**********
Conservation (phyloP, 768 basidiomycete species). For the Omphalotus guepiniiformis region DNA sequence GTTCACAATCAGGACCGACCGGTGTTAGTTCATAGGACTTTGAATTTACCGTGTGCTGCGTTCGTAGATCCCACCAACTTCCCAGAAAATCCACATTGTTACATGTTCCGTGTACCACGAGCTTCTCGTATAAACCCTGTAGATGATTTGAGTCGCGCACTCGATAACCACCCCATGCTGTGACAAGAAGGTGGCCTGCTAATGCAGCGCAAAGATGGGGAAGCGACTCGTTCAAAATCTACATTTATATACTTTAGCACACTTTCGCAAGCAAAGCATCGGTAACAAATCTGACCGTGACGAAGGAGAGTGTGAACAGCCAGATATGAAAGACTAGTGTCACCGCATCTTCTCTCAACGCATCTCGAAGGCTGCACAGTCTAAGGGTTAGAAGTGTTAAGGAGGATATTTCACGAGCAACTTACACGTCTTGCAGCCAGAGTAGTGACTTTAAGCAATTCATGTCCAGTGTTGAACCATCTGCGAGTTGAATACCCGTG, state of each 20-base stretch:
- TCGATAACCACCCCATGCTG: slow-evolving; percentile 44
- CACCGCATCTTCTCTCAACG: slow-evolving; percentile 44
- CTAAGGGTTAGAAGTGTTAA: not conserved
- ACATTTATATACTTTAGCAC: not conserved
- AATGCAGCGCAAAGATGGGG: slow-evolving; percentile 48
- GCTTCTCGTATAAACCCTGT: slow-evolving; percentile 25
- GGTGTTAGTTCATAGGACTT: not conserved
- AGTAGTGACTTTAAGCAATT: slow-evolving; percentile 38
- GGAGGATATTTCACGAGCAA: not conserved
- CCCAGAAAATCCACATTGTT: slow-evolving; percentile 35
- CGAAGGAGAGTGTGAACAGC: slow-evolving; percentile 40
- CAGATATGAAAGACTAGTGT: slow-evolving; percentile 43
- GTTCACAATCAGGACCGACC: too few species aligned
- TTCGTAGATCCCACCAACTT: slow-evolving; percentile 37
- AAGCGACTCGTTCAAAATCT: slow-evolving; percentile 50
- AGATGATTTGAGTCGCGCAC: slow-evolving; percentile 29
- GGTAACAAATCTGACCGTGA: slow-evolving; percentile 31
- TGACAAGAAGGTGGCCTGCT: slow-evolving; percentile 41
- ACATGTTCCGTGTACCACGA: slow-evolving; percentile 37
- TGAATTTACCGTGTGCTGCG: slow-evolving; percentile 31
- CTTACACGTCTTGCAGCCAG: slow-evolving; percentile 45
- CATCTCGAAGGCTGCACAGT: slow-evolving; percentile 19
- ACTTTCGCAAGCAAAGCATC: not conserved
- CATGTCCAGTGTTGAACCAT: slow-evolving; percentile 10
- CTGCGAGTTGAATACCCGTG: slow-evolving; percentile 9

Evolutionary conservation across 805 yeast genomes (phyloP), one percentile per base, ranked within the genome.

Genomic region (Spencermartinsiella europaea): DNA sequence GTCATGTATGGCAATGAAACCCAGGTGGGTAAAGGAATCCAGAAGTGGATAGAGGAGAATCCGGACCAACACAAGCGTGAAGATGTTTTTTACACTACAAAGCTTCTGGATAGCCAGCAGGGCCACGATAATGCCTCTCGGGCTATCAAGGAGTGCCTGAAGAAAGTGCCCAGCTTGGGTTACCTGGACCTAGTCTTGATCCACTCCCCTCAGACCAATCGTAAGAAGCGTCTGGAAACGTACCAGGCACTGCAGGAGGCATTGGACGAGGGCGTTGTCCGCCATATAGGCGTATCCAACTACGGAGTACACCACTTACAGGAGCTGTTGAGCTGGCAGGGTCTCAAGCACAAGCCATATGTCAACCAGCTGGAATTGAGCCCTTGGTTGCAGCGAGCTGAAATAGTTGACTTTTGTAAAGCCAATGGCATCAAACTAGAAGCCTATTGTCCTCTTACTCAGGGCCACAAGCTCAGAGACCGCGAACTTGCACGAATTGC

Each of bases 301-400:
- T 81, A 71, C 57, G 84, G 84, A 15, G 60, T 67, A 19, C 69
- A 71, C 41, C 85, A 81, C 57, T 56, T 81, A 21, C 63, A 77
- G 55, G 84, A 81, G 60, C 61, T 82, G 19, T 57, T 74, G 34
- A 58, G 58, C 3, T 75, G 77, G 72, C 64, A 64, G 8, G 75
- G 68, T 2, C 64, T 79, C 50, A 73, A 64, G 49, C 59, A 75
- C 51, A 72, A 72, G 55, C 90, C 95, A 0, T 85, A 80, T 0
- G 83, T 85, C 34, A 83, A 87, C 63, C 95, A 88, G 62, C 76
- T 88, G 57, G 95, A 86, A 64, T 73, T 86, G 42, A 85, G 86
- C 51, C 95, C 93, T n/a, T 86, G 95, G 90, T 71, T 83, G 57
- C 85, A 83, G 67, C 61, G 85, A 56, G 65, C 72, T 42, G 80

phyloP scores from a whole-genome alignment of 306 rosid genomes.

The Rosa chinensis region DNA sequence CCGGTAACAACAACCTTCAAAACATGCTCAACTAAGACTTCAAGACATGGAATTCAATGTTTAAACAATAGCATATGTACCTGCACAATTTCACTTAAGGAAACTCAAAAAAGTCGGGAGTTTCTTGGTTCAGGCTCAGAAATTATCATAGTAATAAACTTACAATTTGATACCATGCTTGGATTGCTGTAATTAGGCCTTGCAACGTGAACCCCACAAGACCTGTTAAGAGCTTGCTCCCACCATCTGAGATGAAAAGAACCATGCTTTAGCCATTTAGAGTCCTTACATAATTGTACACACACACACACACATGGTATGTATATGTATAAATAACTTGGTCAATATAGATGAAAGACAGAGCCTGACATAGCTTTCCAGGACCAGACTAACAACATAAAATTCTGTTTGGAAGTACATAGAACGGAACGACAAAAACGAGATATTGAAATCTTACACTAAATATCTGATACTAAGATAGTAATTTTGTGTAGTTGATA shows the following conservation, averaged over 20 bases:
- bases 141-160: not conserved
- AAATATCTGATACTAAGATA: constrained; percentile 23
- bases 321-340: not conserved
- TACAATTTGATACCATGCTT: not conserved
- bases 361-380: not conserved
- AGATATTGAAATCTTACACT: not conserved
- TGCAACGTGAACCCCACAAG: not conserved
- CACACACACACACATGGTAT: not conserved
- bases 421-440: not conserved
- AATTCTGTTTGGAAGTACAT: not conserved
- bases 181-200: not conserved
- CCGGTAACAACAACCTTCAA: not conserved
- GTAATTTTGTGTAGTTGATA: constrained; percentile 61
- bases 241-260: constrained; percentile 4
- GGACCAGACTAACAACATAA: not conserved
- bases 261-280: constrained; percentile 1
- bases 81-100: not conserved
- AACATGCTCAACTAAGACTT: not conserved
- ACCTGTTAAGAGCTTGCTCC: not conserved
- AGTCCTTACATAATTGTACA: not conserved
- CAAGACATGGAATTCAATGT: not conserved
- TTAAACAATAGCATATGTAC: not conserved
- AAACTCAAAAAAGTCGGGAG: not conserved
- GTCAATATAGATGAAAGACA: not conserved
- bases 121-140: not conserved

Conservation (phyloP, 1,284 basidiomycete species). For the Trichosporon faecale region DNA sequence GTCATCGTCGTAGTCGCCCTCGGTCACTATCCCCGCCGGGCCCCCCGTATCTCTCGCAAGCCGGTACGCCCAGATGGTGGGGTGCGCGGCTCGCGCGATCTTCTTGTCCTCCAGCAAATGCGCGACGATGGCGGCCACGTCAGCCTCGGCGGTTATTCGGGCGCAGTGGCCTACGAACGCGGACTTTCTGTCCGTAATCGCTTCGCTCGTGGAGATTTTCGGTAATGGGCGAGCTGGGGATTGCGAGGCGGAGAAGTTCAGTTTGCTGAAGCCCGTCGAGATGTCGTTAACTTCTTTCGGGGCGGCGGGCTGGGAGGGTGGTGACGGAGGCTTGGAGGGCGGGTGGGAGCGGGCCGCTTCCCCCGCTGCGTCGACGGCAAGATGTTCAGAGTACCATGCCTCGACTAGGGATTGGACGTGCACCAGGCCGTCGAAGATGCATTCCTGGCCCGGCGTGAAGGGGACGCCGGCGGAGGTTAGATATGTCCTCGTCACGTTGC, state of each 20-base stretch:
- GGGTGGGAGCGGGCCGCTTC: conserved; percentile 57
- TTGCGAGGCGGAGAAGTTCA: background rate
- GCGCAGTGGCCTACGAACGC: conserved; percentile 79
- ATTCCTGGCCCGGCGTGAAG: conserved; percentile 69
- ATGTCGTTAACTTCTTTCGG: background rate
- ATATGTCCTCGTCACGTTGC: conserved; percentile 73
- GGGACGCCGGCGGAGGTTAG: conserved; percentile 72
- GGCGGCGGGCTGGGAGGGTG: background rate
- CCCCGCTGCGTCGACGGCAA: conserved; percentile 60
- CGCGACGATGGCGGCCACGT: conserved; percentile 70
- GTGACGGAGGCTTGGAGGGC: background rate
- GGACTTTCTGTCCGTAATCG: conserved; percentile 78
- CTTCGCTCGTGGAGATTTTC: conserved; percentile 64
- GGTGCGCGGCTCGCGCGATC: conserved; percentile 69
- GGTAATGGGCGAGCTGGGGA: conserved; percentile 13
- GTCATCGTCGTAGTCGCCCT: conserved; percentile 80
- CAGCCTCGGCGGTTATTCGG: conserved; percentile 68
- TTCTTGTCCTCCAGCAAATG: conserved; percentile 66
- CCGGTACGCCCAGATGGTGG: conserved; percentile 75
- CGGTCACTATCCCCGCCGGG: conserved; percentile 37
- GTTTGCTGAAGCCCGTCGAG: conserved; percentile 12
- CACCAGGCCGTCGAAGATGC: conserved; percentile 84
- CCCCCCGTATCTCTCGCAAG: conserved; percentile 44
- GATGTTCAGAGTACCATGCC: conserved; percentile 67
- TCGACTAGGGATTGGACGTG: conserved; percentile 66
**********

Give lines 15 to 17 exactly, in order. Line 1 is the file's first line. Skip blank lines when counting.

- TTCGTAGATCCCACCAACTT: slow-evolving; percentile 37
- AAGCGACTCGTTCAAAATCT: slow-evolving; percentile 50
- AGATGATTTGAGTCGCGCAC: slow-evolving; percentile 29